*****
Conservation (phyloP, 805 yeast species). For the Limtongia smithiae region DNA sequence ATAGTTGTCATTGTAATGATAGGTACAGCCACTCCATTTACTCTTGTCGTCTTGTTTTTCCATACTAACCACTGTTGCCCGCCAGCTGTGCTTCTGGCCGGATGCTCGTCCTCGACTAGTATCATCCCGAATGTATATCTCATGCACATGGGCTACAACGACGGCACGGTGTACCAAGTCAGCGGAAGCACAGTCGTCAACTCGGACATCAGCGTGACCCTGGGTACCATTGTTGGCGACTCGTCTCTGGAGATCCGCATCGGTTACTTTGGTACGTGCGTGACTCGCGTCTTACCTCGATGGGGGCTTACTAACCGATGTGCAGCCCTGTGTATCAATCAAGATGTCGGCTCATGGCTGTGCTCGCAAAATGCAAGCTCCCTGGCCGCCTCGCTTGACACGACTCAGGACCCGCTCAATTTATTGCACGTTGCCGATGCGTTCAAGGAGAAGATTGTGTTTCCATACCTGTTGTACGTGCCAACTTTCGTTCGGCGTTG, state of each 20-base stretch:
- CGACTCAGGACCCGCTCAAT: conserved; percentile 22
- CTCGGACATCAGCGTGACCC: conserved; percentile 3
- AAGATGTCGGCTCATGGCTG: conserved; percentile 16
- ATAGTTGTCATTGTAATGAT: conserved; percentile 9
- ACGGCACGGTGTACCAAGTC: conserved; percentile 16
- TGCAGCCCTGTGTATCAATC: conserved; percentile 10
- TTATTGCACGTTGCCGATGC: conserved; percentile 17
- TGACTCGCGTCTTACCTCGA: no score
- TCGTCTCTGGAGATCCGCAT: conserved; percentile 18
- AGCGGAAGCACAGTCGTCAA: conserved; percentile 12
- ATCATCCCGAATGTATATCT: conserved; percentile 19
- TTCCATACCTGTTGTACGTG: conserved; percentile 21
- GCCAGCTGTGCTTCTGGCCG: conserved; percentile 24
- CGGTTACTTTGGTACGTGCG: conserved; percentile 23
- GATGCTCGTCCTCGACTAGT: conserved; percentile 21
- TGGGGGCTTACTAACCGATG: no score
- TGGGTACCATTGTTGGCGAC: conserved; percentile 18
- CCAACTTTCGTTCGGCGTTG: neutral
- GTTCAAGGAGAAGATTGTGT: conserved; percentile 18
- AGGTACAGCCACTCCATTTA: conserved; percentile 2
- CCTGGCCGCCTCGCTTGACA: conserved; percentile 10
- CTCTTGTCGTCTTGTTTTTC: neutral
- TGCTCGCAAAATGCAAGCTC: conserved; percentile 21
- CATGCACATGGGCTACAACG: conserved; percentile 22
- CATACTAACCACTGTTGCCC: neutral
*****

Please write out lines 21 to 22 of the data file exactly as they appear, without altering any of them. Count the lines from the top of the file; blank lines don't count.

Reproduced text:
- AGGTACAGCCACTCCATTTA: conserved; percentile 2
- CCTGGCCGCCTCGCTTGACA: conserved; percentile 10